Lee Lawshe Honored As FWC Officer of the Year Officer

By  //  April 17, 2014

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an exemplary officer & an asset to the state

A couple of months ago, FWC posted the rescue of Guss Baker on Facebook. After his recovery, he reached out to us to thank his rescuers. Mr. Baker says the only reason he is alive today is because of FWC officers Lee Lawshe (left) and Rich Wilcox (far right) "Those two officers saved my life. If it wasn't for them I wouldn't be here and I want everyone to know it. I don't think people understand how much good work the FWC does,"

FWC posted the rescue of Guss Baker on Facebook, and after his recovery, he reached out to thank his rescuers. Baker said the only reason he is alive today is because of FWC officers Lee Lawshe (left) and Rich Wilcox (right). “Those two officers saved my life,” said Baker. “If it wasn’t for them I wouldn’t be here and I want everyone to know it. I don’t think people understand how much good work the FWC does.”

Officer Lee Lawshe Represents the Best of What An FWC Officer Should Be”

BREVARD COUNTY, FLORIDA — Officer Lee Lawshe of the Florida Fish and Wildlife Conservation Commission (FWC) received the 2014 Law Enforcement Officer of the Year award, among other prestigious awards he received this year.

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Col. Calvin Adams

“Lawshe stands out among the FWC’s 853 officers in the field and has proved to be an exemplary officer and an asset to the state’s citizens and natural resources,” said Col. Calvin Adams, director of the FWC’s Division of Law Enforcement, explaining why Lawshe was the FWC’s Officer of the Year and why he was recently selected to receive the Florida Wildlife Federation’s Wildlife Officer of the Year award and the State Law Enforcement Chiefs Association’s SLECA Officer of the Year award.

This week, the Shikar-Safari Club International named Lawshe its 2013 Wildlife Officer of the Year during the FWC Commission meeting at the Florida Public Safety Institute near Tallahassee.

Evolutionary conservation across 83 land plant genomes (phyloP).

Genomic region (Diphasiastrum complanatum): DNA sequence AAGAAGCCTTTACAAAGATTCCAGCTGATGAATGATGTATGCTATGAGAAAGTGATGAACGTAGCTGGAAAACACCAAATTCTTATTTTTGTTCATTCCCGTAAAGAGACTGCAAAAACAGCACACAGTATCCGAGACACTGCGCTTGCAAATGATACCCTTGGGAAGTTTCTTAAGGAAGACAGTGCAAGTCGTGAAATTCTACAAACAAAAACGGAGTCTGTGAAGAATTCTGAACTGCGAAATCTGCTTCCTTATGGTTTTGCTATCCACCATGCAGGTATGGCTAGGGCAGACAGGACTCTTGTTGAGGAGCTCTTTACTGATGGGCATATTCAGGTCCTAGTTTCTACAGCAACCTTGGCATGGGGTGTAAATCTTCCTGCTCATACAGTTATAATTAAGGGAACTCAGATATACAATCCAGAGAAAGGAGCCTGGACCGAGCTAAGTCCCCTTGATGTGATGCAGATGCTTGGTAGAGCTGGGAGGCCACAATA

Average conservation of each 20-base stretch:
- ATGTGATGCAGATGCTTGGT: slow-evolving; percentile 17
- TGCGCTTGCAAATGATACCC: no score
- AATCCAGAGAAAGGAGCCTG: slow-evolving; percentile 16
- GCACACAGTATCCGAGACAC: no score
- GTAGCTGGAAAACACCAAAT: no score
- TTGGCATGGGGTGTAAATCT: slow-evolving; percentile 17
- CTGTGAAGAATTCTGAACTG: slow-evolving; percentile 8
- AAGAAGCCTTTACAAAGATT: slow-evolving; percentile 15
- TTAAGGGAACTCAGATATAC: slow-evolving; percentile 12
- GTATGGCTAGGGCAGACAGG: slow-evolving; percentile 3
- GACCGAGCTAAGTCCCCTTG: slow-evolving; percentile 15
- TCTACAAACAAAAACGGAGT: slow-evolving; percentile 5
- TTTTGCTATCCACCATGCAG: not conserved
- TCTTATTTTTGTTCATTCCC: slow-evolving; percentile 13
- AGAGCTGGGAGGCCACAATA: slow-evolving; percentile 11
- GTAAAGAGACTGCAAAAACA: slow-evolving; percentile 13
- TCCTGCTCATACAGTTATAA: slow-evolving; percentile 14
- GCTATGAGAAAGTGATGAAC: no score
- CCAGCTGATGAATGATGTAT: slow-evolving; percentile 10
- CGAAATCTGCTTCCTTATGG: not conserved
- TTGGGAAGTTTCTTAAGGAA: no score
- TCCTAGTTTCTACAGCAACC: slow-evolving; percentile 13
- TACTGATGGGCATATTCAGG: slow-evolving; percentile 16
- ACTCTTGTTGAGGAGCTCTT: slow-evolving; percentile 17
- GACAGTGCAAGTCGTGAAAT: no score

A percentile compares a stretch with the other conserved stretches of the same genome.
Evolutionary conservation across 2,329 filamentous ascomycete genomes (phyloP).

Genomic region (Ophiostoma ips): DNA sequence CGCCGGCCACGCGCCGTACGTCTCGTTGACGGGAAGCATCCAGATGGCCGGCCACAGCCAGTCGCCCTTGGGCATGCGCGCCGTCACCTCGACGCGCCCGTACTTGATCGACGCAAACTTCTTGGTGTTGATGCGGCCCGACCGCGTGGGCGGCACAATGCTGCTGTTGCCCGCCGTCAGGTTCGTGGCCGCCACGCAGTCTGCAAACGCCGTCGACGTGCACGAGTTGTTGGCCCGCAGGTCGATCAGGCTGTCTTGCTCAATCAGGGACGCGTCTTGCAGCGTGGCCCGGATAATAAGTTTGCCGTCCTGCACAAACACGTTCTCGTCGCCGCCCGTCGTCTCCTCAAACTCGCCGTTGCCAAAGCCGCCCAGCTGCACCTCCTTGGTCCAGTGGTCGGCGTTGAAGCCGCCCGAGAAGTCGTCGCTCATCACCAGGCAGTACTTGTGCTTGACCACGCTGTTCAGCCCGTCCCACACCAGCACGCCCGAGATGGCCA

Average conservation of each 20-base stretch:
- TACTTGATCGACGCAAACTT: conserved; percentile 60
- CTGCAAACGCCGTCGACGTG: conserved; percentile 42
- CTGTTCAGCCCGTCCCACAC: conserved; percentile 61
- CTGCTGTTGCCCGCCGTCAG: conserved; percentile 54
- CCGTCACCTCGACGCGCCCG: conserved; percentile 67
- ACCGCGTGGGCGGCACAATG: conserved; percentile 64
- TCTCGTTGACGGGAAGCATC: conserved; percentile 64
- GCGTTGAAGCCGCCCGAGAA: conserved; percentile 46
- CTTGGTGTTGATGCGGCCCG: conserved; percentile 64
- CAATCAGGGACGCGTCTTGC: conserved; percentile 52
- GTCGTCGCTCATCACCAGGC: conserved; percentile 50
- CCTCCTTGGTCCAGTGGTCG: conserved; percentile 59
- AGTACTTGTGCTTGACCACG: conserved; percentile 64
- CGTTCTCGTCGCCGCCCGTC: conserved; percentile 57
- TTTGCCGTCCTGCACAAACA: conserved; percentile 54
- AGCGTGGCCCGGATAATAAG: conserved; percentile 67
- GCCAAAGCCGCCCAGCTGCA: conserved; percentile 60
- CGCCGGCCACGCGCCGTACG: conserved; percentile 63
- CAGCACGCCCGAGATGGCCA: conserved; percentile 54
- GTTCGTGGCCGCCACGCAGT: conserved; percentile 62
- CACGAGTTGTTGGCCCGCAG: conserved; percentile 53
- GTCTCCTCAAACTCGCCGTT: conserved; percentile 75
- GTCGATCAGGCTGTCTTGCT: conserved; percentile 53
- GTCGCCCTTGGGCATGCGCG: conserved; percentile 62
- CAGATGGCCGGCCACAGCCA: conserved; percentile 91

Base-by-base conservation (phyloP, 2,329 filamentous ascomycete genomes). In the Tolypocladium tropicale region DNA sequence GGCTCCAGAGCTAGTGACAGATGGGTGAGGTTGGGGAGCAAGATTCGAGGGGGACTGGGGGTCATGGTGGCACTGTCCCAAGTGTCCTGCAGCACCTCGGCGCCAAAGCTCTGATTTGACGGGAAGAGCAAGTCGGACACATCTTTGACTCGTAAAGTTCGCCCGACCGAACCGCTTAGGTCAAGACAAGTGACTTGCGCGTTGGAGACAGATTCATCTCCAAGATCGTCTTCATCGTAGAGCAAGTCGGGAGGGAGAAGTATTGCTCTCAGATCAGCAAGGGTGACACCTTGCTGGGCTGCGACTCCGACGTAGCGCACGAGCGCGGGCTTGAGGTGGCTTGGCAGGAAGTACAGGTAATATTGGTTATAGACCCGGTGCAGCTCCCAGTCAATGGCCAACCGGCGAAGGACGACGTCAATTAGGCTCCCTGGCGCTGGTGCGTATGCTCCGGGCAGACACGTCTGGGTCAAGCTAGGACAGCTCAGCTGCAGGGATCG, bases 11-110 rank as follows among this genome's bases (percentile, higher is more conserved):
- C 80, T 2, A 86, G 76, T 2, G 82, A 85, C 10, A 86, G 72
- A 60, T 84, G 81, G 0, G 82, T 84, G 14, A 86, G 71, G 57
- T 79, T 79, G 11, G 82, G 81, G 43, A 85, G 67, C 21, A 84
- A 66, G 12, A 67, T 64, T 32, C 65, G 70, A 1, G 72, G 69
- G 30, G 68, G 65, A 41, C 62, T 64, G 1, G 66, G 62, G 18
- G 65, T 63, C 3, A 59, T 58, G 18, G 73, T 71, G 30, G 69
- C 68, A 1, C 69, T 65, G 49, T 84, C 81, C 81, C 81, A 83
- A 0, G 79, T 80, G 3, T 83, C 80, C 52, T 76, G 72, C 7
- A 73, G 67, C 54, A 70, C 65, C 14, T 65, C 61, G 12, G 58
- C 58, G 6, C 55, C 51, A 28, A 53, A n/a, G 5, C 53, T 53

“Lawshe represents the best of what an FWC officer should be,” said Col. Calvin Adams. 

“In 2013, Lawshe’s notable activities included rescuing a man missing for days in a swamp, apprehending a suspect during a manhunt, and catching people illegally harvesting redfish, trespassing and harming gopher tortoises,” Adams said. “He represents the best of what an FWC officer should be.”

LAWSHE’S HELPING HAND APPROACH

Supervisors describe Lawshe, who works in St. Johns County, as a team player within the FWC and with its partner law enforcement agencies, taking what he calls a “helping hand” approach to his work, whether that is mentoring, doing outreach, joining manhunts or rescuing people.

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The Shikar-Safari Club International named Lawshe its 2013 Wildlife Officer of the Year during the FWC Commission meeting at the Florida Public Safety Institute near Tallahassee. (FWC Image)

He joined the FWC in 2008, coming to the agency from a family of outdoorsmen, from Airborne Ranger School and with awards for his tour in the Middle East in a Quick Reaction Force.

Shikar-Safari Club International is a conservation-based organization that presents awards annually to wildlife law enforcement officers in all states, provinces and territories in the United States and Canada.

The annual award honors a state officer whose efforts show outstanding performance and achievement among sworn fish and wildlife law enforcement personnel.


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